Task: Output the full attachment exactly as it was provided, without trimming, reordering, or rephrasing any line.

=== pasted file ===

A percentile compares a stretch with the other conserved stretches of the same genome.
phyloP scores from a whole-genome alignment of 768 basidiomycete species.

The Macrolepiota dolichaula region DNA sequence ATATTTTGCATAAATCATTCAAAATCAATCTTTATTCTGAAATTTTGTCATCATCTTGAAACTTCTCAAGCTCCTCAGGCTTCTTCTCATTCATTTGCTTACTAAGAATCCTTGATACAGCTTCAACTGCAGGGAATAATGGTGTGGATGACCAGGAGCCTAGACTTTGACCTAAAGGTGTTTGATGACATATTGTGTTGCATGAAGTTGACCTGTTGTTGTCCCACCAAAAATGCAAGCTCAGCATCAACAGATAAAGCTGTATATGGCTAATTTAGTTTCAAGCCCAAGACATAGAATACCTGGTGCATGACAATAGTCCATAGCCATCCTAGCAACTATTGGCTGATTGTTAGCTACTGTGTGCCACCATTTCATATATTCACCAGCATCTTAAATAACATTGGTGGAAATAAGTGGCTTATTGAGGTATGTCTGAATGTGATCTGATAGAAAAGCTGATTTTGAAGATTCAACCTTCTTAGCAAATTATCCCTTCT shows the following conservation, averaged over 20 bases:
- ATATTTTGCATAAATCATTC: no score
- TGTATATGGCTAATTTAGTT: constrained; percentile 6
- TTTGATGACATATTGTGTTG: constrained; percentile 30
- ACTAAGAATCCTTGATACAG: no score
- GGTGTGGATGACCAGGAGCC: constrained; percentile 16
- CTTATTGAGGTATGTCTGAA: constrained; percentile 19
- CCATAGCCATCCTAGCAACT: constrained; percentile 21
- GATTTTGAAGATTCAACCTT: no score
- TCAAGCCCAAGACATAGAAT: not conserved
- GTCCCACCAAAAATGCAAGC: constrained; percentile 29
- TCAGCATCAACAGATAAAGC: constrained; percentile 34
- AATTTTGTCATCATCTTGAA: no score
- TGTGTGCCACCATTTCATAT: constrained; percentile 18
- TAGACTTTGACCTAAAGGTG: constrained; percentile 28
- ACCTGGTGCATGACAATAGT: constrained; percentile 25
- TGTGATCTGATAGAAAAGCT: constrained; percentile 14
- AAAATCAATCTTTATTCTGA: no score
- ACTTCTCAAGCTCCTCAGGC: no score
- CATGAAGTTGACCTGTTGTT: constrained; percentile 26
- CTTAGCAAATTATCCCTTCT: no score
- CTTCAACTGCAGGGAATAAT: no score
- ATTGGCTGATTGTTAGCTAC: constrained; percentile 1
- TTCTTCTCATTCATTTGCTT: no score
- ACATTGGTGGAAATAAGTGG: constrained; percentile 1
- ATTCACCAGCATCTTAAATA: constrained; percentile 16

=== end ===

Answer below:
A percentile compares a stretch with the other conserved stretches of the same genome.
phyloP scores from a whole-genome alignment of 768 basidiomycete species.

The Macrolepiota dolichaula region DNA sequence ATATTTTGCATAAATCATTCAAAATCAATCTTTATTCTGAAATTTTGTCATCATCTTGAAACTTCTCAAGCTCCTCAGGCTTCTTCTCATTCATTTGCTTACTAAGAATCCTTGATACAGCTTCAACTGCAGGGAATAATGGTGTGGATGACCAGGAGCCTAGACTTTGACCTAAAGGTGTTTGATGACATATTGTGTTGCATGAAGTTGACCTGTTGTTGTCCCACCAAAAATGCAAGCTCAGCATCAACAGATAAAGCTGTATATGGCTAATTTAGTTTCAAGCCCAAGACATAGAATACCTGGTGCATGACAATAGTCCATAGCCATCCTAGCAACTATTGGCTGATTGTTAGCTACTGTGTGCCACCATTTCATATATTCACCAGCATCTTAAATAACATTGGTGGAAATAAGTGGCTTATTGAGGTATGTCTGAATGTGATCTGATAGAAAAGCTGATTTTGAAGATTCAACCTTCTTAGCAAATTATCCCTTCT shows the following conservation, averaged over 20 bases:
- ATATTTTGCATAAATCATTC: no score
- TGTATATGGCTAATTTAGTT: constrained; percentile 6
- TTTGATGACATATTGTGTTG: constrained; percentile 30
- ACTAAGAATCCTTGATACAG: no score
- GGTGTGGATGACCAGGAGCC: constrained; percentile 16
- CTTATTGAGGTATGTCTGAA: constrained; percentile 19
- CCATAGCCATCCTAGCAACT: constrained; percentile 21
- GATTTTGAAGATTCAACCTT: no score
- TCAAGCCCAAGACATAGAAT: not conserved
- GTCCCACCAAAAATGCAAGC: constrained; percentile 29
- TCAGCATCAACAGATAAAGC: constrained; percentile 34
- AATTTTGTCATCATCTTGAA: no score
- TGTGTGCCACCATTTCATAT: constrained; percentile 18
- TAGACTTTGACCTAAAGGTG: constrained; percentile 28
- ACCTGGTGCATGACAATAGT: constrained; percentile 25
- TGTGATCTGATAGAAAAGCT: constrained; percentile 14
- AAAATCAATCTTTATTCTGA: no score
- ACTTCTCAAGCTCCTCAGGC: no score
- CATGAAGTTGACCTGTTGTT: constrained; percentile 26
- CTTAGCAAATTATCCCTTCT: no score
- CTTCAACTGCAGGGAATAAT: no score
- ATTGGCTGATTGTTAGCTAC: constrained; percentile 1
- TTCTTCTCATTCATTTGCTT: no score
- ACATTGGTGGAAATAAGTGG: constrained; percentile 1
- ATTCACCAGCATCTTAAATA: constrained; percentile 16